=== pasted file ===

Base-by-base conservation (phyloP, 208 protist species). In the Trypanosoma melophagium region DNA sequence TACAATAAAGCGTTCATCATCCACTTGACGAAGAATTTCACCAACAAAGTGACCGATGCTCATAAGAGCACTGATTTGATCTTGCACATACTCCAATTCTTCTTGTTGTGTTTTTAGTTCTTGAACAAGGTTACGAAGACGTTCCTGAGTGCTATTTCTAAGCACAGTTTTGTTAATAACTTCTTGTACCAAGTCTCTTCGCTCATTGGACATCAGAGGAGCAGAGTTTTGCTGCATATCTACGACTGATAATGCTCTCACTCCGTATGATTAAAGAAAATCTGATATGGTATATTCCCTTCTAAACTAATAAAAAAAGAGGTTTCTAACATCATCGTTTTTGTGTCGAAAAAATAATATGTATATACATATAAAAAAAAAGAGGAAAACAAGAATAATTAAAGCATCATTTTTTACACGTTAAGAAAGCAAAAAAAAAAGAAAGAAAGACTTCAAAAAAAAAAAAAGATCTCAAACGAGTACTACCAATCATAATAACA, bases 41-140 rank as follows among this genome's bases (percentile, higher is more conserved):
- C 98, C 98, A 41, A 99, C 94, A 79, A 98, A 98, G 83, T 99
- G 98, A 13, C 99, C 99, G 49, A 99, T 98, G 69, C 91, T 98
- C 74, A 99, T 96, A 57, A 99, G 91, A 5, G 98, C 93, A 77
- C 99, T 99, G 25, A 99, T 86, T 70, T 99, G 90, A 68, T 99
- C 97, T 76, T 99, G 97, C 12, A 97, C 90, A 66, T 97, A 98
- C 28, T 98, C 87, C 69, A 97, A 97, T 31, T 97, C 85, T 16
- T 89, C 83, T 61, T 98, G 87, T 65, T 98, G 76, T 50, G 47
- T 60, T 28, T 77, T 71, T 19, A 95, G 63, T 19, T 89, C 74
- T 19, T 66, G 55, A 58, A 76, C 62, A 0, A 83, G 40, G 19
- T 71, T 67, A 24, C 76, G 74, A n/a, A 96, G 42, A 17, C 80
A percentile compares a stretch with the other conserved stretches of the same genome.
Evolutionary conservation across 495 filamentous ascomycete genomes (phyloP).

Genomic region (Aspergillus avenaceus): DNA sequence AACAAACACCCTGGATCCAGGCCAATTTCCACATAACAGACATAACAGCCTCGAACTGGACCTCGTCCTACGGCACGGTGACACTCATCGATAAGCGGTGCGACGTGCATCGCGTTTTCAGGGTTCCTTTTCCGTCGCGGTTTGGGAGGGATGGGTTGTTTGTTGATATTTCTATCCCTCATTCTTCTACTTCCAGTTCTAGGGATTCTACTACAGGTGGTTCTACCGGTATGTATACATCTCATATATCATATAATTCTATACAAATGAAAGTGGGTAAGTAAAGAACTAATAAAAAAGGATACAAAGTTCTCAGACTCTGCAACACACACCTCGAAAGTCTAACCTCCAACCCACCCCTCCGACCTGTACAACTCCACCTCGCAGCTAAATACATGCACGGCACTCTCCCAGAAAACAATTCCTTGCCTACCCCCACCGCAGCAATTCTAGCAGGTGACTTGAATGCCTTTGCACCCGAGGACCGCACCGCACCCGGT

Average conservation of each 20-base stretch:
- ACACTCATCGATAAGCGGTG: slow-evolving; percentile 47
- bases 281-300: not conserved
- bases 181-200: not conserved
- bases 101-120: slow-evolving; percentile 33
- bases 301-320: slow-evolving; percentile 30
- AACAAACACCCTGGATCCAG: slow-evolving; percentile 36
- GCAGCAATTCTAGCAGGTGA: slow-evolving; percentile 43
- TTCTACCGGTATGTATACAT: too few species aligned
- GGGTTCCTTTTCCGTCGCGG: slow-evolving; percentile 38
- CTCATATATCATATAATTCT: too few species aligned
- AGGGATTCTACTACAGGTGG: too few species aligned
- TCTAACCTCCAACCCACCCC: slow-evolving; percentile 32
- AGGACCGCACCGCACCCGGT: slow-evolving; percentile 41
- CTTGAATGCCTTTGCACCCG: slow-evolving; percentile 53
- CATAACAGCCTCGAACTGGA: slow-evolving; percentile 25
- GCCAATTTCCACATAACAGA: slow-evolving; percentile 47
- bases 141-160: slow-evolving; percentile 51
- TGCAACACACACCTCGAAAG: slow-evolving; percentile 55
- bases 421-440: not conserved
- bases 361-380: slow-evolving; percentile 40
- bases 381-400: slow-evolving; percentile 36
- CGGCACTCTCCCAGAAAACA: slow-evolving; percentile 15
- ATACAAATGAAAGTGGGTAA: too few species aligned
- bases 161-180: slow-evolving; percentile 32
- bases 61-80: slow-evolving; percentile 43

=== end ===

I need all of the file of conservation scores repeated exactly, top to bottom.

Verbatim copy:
Base-by-base conservation (phyloP, 208 protist species). In the Trypanosoma melophagium region DNA sequence TACAATAAAGCGTTCATCATCCACTTGACGAAGAATTTCACCAACAAAGTGACCGATGCTCATAAGAGCACTGATTTGATCTTGCACATACTCCAATTCTTCTTGTTGTGTTTTTAGTTCTTGAACAAGGTTACGAAGACGTTCCTGAGTGCTATTTCTAAGCACAGTTTTGTTAATAACTTCTTGTACCAAGTCTCTTCGCTCATTGGACATCAGAGGAGCAGAGTTTTGCTGCATATCTACGACTGATAATGCTCTCACTCCGTATGATTAAAGAAAATCTGATATGGTATATTCCCTTCTAAACTAATAAAAAAAGAGGTTTCTAACATCATCGTTTTTGTGTCGAAAAAATAATATGTATATACATATAAAAAAAAAGAGGAAAACAAGAATAATTAAAGCATCATTTTTTACACGTTAAGAAAGCAAAAAAAAAAGAAAGAAAGACTTCAAAAAAAAAAAAAGATCTCAAACGAGTACTACCAATCATAATAACA, bases 41-140 rank as follows among this genome's bases (percentile, higher is more conserved):
- C 98, C 98, A 41, A 99, C 94, A 79, A 98, A 98, G 83, T 99
- G 98, A 13, C 99, C 99, G 49, A 99, T 98, G 69, C 91, T 98
- C 74, A 99, T 96, A 57, A 99, G 91, A 5, G 98, C 93, A 77
- C 99, T 99, G 25, A 99, T 86, T 70, T 99, G 90, A 68, T 99
- C 97, T 76, T 99, G 97, C 12, A 97, C 90, A 66, T 97, A 98
- C 28, T 98, C 87, C 69, A 97, A 97, T 31, T 97, C 85, T 16
- T 89, C 83, T 61, T 98, G 87, T 65, T 98, G 76, T 50, G 47
- T 60, T 28, T 77, T 71, T 19, A 95, G 63, T 19, T 89, C 74
- T 19, T 66, G 55, A 58, A 76, C 62, A 0, A 83, G 40, G 19
- T 71, T 67, A 24, C 76, G 74, A n/a, A 96, G 42, A 17, C 80
A percentile compares a stretch with the other conserved stretches of the same genome.
Evolutionary conservation across 495 filamentous ascomycete genomes (phyloP).

Genomic region (Aspergillus avenaceus): DNA sequence AACAAACACCCTGGATCCAGGCCAATTTCCACATAACAGACATAACAGCCTCGAACTGGACCTCGTCCTACGGCACGGTGACACTCATCGATAAGCGGTGCGACGTGCATCGCGTTTTCAGGGTTCCTTTTCCGTCGCGGTTTGGGAGGGATGGGTTGTTTGTTGATATTTCTATCCCTCATTCTTCTACTTCCAGTTCTAGGGATTCTACTACAGGTGGTTCTACCGGTATGTATACATCTCATATATCATATAATTCTATACAAATGAAAGTGGGTAAGTAAAGAACTAATAAAAAAGGATACAAAGTTCTCAGACTCTGCAACACACACCTCGAAAGTCTAACCTCCAACCCACCCCTCCGACCTGTACAACTCCACCTCGCAGCTAAATACATGCACGGCACTCTCCCAGAAAACAATTCCTTGCCTACCCCCACCGCAGCAATTCTAGCAGGTGACTTGAATGCCTTTGCACCCGAGGACCGCACCGCACCCGGT

Average conservation of each 20-base stretch:
- ACACTCATCGATAAGCGGTG: slow-evolving; percentile 47
- bases 281-300: not conserved
- bases 181-200: not conserved
- bases 101-120: slow-evolving; percentile 33
- bases 301-320: slow-evolving; percentile 30
- AACAAACACCCTGGATCCAG: slow-evolving; percentile 36
- GCAGCAATTCTAGCAGGTGA: slow-evolving; percentile 43
- TTCTACCGGTATGTATACAT: too few species aligned
- GGGTTCCTTTTCCGTCGCGG: slow-evolving; percentile 38
- CTCATATATCATATAATTCT: too few species aligned
- AGGGATTCTACTACAGGTGG: too few species aligned
- TCTAACCTCCAACCCACCCC: slow-evolving; percentile 32
- AGGACCGCACCGCACCCGGT: slow-evolving; percentile 41
- CTTGAATGCCTTTGCACCCG: slow-evolving; percentile 53
- CATAACAGCCTCGAACTGGA: slow-evolving; percentile 25
- GCCAATTTCCACATAACAGA: slow-evolving; percentile 47
- bases 141-160: slow-evolving; percentile 51
- TGCAACACACACCTCGAAAG: slow-evolving; percentile 55
- bases 421-440: not conserved
- bases 361-380: slow-evolving; percentile 40
- bases 381-400: slow-evolving; percentile 36
- CGGCACTCTCCCAGAAAACA: slow-evolving; percentile 15
- ATACAAATGAAAGTGGGTAA: too few species aligned
- bases 161-180: slow-evolving; percentile 32
- bases 61-80: slow-evolving; percentile 43